Yes, it’s Kid’s Club at our local cinema on Saturday, so today we went to check out How To Train Your Dragon, the latest animated adventure from Dreamworks.
How To Train Your Dragon is set on a remote island where a stubborn tribe of Vikings live, constantly warring with the dragons that blight their territory. Being a warlike race, the Vikings have been doggedly trying to exterminate the dragons for generations. Enter the oddly named Hiccup, the son of the tribe’s leader, but a skinny misfit who doesn’t fit in among the beefy warriors.
Hiccup’s desperate to slay a dragon of his own to gain the respect of the other villagers. But when he eventually brings down a Night Fury – the deadliest dragon known to the Vikings – he finds he can’t bring himself to kill the creature. Instead, he befriends it, and helps to repair the dragon’s tail with a creation of his own. When his father forces him to train to become a dragon slayer, Hiccup ends up using his new knowledge of dragons to tame the creatures rather than hurt them.
The movie paces itself brilliantly, allowing time for Hiccup to develop a relationship with Toothless and realise his tribe have been misunderstanding the dragons for years. We see how bemused the villagers are when he uses other methods to tame the dragons rather than fight them. The introduction of a dragon’s nest on a hidden island allows Hiccup to see exactly how wrong the Vikings have been, and provides a setting for the climax – a battle between the Vikings and the enormous dragon that’s compelling the other dragons to feed it constantly.
One of my biggest gripes with kids’ movies is when they rehash stories from other genres and create something unimaginative. How To Train Your Dragon doesn’t suffer from this problem in the slightest. It’s a fantastic story, packed with action, emotion and surprises, even for the adult viewers.
What I Liked
I loved the choice of Scottish accents for the Viking characters, although I was constantly put off by Astrid’s American accent (voiced by Ugly Betty’s America Ferrera). Still, we had a range of Scots actors from Gerard Butler right down to our very own [[David Tennant]]. Maybe the accents were a subliminal reminder that the fourth Shrek movie is en route, but it didn’t distract me too much.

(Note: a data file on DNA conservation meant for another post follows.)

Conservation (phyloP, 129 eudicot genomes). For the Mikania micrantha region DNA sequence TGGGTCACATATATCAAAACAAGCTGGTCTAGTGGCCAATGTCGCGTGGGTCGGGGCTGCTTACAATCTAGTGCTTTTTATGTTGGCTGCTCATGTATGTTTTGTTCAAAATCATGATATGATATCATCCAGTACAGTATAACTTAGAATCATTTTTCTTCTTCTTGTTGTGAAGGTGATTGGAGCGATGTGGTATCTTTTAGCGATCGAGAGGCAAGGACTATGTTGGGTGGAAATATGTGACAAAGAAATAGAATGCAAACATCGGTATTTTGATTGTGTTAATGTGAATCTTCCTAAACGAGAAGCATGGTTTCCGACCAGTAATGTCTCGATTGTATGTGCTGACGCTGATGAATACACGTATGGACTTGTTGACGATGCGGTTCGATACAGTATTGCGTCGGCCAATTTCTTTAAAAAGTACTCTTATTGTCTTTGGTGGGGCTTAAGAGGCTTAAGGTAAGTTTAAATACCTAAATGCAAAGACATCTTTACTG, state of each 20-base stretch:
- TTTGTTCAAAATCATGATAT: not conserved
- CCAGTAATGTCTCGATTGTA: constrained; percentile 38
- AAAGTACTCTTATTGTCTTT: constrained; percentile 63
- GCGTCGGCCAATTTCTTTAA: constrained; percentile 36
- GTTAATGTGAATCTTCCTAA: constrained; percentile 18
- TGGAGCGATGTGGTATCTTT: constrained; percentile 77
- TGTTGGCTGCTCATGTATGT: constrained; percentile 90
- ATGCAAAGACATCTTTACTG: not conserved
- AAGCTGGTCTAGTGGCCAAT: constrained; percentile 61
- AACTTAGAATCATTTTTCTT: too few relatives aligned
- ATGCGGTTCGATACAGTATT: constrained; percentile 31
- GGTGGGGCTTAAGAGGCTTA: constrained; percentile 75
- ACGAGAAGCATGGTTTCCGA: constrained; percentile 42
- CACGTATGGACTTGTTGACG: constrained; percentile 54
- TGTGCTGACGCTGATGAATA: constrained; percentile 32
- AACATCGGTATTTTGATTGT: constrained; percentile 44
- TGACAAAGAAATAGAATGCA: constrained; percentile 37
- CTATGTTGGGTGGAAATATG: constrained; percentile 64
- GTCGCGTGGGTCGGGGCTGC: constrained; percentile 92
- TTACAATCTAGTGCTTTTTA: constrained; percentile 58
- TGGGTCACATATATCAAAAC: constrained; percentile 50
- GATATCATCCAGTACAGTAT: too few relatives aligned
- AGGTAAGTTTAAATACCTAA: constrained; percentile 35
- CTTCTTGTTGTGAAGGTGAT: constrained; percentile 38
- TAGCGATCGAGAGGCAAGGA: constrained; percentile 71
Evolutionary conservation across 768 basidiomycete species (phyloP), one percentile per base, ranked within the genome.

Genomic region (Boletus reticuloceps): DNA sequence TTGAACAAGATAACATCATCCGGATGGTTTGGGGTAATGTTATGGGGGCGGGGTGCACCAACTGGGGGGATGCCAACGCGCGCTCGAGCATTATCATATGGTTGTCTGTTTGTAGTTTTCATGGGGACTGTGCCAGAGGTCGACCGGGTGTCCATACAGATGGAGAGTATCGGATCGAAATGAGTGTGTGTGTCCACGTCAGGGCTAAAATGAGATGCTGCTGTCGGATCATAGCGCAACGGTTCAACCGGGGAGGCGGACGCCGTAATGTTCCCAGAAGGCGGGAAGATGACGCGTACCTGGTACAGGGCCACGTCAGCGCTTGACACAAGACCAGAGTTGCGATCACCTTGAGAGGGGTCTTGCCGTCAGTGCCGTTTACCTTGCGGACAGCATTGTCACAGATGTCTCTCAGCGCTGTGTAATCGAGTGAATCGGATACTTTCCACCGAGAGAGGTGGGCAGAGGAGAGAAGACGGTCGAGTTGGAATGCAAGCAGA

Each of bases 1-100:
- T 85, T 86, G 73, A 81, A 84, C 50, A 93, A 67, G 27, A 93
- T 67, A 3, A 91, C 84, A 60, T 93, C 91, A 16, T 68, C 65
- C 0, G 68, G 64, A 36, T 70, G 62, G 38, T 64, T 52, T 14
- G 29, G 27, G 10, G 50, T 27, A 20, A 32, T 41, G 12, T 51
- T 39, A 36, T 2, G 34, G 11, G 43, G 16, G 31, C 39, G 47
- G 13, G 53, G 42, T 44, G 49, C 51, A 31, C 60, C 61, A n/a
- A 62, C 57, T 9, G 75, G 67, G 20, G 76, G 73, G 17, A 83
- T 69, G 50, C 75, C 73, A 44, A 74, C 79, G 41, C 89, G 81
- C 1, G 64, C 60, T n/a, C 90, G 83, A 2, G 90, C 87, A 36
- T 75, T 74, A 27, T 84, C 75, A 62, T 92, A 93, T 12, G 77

The action is fantastic – there are moments where a sudden appearance of a dragon will make you jump in your seat, and the scenes with Hiccup riding on Toothless’s back are glorious. I expect they’re even more glorious in 3D, and my daughter and I agreed this is one to see again in 3D to get the full effect. Even without that, the CGI is fantastic and we were all completely immersed in the story.
There are plenty of quips that the adults will love – when Hiccup’s father presents him with a helmet made from his mother’s breastplate, then taps his own helmet saying “I like to keep her close” was a particular favourite. And maybe it was just me, but after the battle with the ‘queen’ dragon, I was welling up a little when Toothless opened his wings and revealed an unconscious Hiccup safe inside.
To be fair, the message of How To Train Your Dragon isn’t rammed down our throats. It’s the age-old story – people fear what they don’t understand, and they seek to destroy what they fear. The relationship between Hiccup and Toothless shows that by taking the time to understand and build a relationship, those old prejudices can be overcome.
It’s profound, but it doesn’t overshadow the fun of the movie.
Fantastic movie. I walked out of the cinema feeling uplifted and refreshed. How To Train Your Dragon delivers a fun adventure, and although it might be a cliche, it’s a rollercoaster of adventure that I enjoyed from beginning to end.
I always look around to see how the kids are responding to the movie, and they were rapt for the duration of the screening. There were moments when they were scared, especially when the big dragon broke loose from the mountain, and they tried hiding under my arms at points. But they had plenty of laughs, including my daughter at the naughty breastplate gag I mentioned earlier!
Great movie – heartily recommended. If we see it in 3D, I’ll let you know what the difference was.